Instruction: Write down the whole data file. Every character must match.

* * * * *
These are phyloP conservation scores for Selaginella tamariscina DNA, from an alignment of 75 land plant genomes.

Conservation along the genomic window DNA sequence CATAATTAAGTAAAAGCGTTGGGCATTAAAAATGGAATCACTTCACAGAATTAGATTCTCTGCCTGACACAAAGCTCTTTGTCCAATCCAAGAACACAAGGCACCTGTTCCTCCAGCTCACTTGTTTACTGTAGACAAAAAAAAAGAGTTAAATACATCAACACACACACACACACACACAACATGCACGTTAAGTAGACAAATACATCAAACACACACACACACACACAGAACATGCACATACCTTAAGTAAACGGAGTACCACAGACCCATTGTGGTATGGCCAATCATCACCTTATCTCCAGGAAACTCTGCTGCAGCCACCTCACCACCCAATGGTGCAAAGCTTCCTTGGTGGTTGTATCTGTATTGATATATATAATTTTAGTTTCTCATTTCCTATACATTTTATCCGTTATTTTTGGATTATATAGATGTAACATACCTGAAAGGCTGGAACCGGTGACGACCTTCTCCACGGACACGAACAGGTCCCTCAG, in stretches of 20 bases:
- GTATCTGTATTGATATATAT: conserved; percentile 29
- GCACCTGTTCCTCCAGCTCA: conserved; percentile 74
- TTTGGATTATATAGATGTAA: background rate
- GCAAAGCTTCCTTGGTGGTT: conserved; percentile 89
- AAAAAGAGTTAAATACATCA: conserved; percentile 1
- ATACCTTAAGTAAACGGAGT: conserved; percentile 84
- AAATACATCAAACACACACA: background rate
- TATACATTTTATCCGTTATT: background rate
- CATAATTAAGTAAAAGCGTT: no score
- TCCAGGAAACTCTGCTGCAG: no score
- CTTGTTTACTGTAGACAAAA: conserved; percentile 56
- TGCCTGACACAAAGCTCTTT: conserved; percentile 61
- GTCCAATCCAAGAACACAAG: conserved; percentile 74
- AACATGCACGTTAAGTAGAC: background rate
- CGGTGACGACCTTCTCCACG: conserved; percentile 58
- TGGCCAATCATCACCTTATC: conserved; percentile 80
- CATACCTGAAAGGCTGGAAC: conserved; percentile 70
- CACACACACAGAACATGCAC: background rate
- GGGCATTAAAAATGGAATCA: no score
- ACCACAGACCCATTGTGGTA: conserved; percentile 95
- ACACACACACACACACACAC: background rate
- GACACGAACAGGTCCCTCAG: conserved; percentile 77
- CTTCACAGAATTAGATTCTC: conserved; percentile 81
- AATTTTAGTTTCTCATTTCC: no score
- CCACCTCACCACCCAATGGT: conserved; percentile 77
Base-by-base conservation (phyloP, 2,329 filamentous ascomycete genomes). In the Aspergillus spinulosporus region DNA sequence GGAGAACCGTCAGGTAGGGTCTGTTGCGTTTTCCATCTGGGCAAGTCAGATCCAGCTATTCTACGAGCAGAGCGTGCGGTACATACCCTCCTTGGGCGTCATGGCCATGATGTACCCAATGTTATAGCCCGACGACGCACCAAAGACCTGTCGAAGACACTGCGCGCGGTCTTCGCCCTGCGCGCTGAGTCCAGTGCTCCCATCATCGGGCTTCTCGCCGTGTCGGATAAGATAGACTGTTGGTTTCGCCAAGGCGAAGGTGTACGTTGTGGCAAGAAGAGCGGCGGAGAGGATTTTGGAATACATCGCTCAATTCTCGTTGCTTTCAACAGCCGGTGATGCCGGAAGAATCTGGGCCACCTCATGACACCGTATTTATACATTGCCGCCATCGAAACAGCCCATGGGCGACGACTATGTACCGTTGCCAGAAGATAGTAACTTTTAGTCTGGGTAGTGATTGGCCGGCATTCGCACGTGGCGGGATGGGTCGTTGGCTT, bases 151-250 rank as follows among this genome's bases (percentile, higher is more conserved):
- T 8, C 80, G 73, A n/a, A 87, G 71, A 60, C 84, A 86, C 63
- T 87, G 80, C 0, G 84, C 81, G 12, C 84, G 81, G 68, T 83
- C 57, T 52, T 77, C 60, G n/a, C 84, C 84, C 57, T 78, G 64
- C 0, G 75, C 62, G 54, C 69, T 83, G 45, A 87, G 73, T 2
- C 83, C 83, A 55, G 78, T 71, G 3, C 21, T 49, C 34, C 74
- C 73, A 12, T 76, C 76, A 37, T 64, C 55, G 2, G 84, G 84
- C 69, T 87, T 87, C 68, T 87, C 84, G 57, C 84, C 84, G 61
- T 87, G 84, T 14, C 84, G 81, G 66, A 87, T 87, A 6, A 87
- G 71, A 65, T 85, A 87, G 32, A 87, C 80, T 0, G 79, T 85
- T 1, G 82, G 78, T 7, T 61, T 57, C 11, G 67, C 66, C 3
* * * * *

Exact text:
These are phyloP conservation scores for Selaginella tamariscina DNA, from an alignment of 75 land plant genomes.

Conservation along the genomic window DNA sequence CATAATTAAGTAAAAGCGTTGGGCATTAAAAATGGAATCACTTCACAGAATTAGATTCTCTGCCTGACACAAAGCTCTTTGTCCAATCCAAGAACACAAGGCACCTGTTCCTCCAGCTCACTTGTTTACTGTAGACAAAAAAAAAGAGTTAAATACATCAACACACACACACACACACACAACATGCACGTTAAGTAGACAAATACATCAAACACACACACACACACACAGAACATGCACATACCTTAAGTAAACGGAGTACCACAGACCCATTGTGGTATGGCCAATCATCACCTTATCTCCAGGAAACTCTGCTGCAGCCACCTCACCACCCAATGGTGCAAAGCTTCCTTGGTGGTTGTATCTGTATTGATATATATAATTTTAGTTTCTCATTTCCTATACATTTTATCCGTTATTTTTGGATTATATAGATGTAACATACCTGAAAGGCTGGAACCGGTGACGACCTTCTCCACGGACACGAACAGGTCCCTCAG, in stretches of 20 bases:
- GTATCTGTATTGATATATAT: conserved; percentile 29
- GCACCTGTTCCTCCAGCTCA: conserved; percentile 74
- TTTGGATTATATAGATGTAA: background rate
- GCAAAGCTTCCTTGGTGGTT: conserved; percentile 89
- AAAAAGAGTTAAATACATCA: conserved; percentile 1
- ATACCTTAAGTAAACGGAGT: conserved; percentile 84
- AAATACATCAAACACACACA: background rate
- TATACATTTTATCCGTTATT: background rate
- CATAATTAAGTAAAAGCGTT: no score
- TCCAGGAAACTCTGCTGCAG: no score
- CTTGTTTACTGTAGACAAAA: conserved; percentile 56
- TGCCTGACACAAAGCTCTTT: conserved; percentile 61
- GTCCAATCCAAGAACACAAG: conserved; percentile 74
- AACATGCACGTTAAGTAGAC: background rate
- CGGTGACGACCTTCTCCACG: conserved; percentile 58
- TGGCCAATCATCACCTTATC: conserved; percentile 80
- CATACCTGAAAGGCTGGAAC: conserved; percentile 70
- CACACACACAGAACATGCAC: background rate
- GGGCATTAAAAATGGAATCA: no score
- ACCACAGACCCATTGTGGTA: conserved; percentile 95
- ACACACACACACACACACAC: background rate
- GACACGAACAGGTCCCTCAG: conserved; percentile 77
- CTTCACAGAATTAGATTCTC: conserved; percentile 81
- AATTTTAGTTTCTCATTTCC: no score
- CCACCTCACCACCCAATGGT: conserved; percentile 77
Base-by-base conservation (phyloP, 2,329 filamentous ascomycete genomes). In the Aspergillus spinulosporus region DNA sequence GGAGAACCGTCAGGTAGGGTCTGTTGCGTTTTCCATCTGGGCAAGTCAGATCCAGCTATTCTACGAGCAGAGCGTGCGGTACATACCCTCCTTGGGCGTCATGGCCATGATGTACCCAATGTTATAGCCCGACGACGCACCAAAGACCTGTCGAAGACACTGCGCGCGGTCTTCGCCCTGCGCGCTGAGTCCAGTGCTCCCATCATCGGGCTTCTCGCCGTGTCGGATAAGATAGACTGTTGGTTTCGCCAAGGCGAAGGTGTACGTTGTGGCAAGAAGAGCGGCGGAGAGGATTTTGGAATACATCGCTCAATTCTCGTTGCTTTCAACAGCCGGTGATGCCGGAAGAATCTGGGCCACCTCATGACACCGTATTTATACATTGCCGCCATCGAAACAGCCCATGGGCGACGACTATGTACCGTTGCCAGAAGATAGTAACTTTTAGTCTGGGTAGTGATTGGCCGGCATTCGCACGTGGCGGGATGGGTCGTTGGCTT, bases 151-250 rank as follows among this genome's bases (percentile, higher is more conserved):
- T 8, C 80, G 73, A n/a, A 87, G 71, A 60, C 84, A 86, C 63
- T 87, G 80, C 0, G 84, C 81, G 12, C 84, G 81, G 68, T 83
- C 57, T 52, T 77, C 60, G n/a, C 84, C 84, C 57, T 78, G 64
- C 0, G 75, C 62, G 54, C 69, T 83, G 45, A 87, G 73, T 2
- C 83, C 83, A 55, G 78, T 71, G 3, C 21, T 49, C 34, C 74
- C 73, A 12, T 76, C 76, A 37, T 64, C 55, G 2, G 84, G 84
- C 69, T 87, T 87, C 68, T 87, C 84, G 57, C 84, C 84, G 61
- T 87, G 84, T 14, C 84, G 81, G 66, A 87, T 87, A 6, A 87
- G 71, A 65, T 85, A 87, G 32, A 87, C 80, T 0, G 79, T 85
- T 1, G 82, G 78, T 7, T 61, T 57, C 11, G 67, C 66, C 3